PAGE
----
What does a group of touring veterans do when they have an event suddenly canceled out from under them? They find a place offered to them by other veterans to stage their event, of course.
Forest Lake Area High School was to be the site of an event featuring the group Vets for Freedom today, an event planned to be a part of a social studies activity for students of the high school, allowing students the chance to have a question and answer session with veterans of the war in the Middle East.
There were to be no political endorsements, no political statements, no political agendas; it was strictly an event in which high school students were to be given a chance to meet with veterans of Iraq and Afghanistan.
Around 12 hours prior to the event, Forest Lake alum and Vets for Freedom head Pete Hegseth was informed by the schools principal that the event was not going to be permitted to take place at the school, citing "several phone calls" from an unspecified number of "concerned parents" that the event was going to be a political forum, and that if it was held there would be protests.
I think it's extremely unfortunate that a school would bow to the political pressure of outside groups and not bring in a veterans organization," Hegseth said. "Are we saying that patriotism and duty and honor have no place in our public schools?" So far, the tour has visited one school, albeit a private school.
The stop in Forest Lake was supposed to involve about 150 social studies students and was going to be closed to the public but open to the media. But the last-minute venue change left Hegseth wondering how many people would actually show up today.
Under a cloud of uncertainty, the tour made arrangements to move to the American Legion post, unsure if there would be anyone to actually show up for the event on such short notice of the change of venue. As it wound up, the Legion Post wound up with over 200 people attending, a standing room only crowd for the tour.
While it is uncertain as to the actual number of parents to have called the school to complain about the event, two possibilities come to mind; was the pressure significant enough for the principal to make a determination that the event needed to be canceled, or was it internal pressure of school administrators, perhaps the principal himself, that caused the cancellation of the event at Forest Lake?
While it is hardly as publicized as the protestations outside the Marine recruiting station in Berkeley, California, Minnesota has seen more than a few incidents in recent years of protests against both the wars in Iraq and Afghanistan, and indeed protests against the military itself. Minnesota is also the first state to have elected a Muslim to Congress, during a time when our nation is at war with factions of radical extremist Muslims.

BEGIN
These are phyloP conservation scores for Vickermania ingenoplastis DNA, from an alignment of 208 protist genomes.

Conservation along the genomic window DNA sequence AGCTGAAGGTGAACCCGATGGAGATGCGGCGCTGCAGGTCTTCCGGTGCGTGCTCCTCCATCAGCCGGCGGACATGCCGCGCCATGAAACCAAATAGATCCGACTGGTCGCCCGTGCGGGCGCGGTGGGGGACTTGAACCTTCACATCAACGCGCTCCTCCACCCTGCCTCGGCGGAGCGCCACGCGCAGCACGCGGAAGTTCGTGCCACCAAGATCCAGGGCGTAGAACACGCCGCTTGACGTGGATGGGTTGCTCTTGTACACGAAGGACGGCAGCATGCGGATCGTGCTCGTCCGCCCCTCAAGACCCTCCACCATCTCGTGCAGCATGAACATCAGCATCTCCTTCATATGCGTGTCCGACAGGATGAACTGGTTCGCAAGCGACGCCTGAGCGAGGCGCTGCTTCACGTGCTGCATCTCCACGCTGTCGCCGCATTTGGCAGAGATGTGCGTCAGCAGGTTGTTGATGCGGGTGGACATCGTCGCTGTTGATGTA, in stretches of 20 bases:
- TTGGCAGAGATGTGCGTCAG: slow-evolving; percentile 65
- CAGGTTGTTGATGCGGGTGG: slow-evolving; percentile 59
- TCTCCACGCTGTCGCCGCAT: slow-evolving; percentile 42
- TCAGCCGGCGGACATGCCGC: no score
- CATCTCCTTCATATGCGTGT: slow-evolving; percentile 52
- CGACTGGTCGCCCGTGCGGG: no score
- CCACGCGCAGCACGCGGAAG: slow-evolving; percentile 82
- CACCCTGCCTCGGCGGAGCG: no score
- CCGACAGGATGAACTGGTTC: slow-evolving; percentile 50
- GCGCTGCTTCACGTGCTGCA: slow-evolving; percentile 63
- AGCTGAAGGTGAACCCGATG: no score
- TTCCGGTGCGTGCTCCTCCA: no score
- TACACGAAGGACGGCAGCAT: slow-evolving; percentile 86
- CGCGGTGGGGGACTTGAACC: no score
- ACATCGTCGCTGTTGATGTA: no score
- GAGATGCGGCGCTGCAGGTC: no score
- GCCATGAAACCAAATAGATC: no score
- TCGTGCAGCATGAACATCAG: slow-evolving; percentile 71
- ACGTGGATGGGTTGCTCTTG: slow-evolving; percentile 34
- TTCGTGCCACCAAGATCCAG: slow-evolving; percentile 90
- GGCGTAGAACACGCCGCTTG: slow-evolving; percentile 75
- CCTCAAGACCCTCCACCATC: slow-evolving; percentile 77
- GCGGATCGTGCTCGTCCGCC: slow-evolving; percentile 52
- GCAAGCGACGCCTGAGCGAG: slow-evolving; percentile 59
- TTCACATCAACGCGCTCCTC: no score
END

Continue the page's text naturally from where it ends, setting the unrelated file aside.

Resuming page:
This situation with Forest Lake gives one pause for a moment to think, and to reflect, upon the inherent contradictions within our society today. We celebrate "the Greatest Generation," paying tribute to them and their sacrifices during the World War II era. Our fascination with them is reflected in film today, with such outings as Saving Private Ryan, Flags of our Fathers, Band of Brothers, and other such movies and mini-series; we pay homage to the foundation of our nation with such films as the Patriot and John Adams, and yet a Minnesota high school will not allow a group of modern veterans, with no political agenda, to hold an event that would contribute greatly to the historical education of it's students.
But that in itself is a story for another day.
Once and Always, an American Fighting Man
It seems that some of the high school students made it to the event at the Legion Post and participated after all.
Dozens of students at Forest Lake High School were so upset that they skipped school to go see the speech.
"My brother's in the armed forces...it's a slap in the face for people with family members in the armed forces," said student Elijah Miller.
The non-profit, non-partisan group does talk about staying in Iraq, but Hegeseth said the current speech has been adjusted for public school students. He said it's about sharing experience.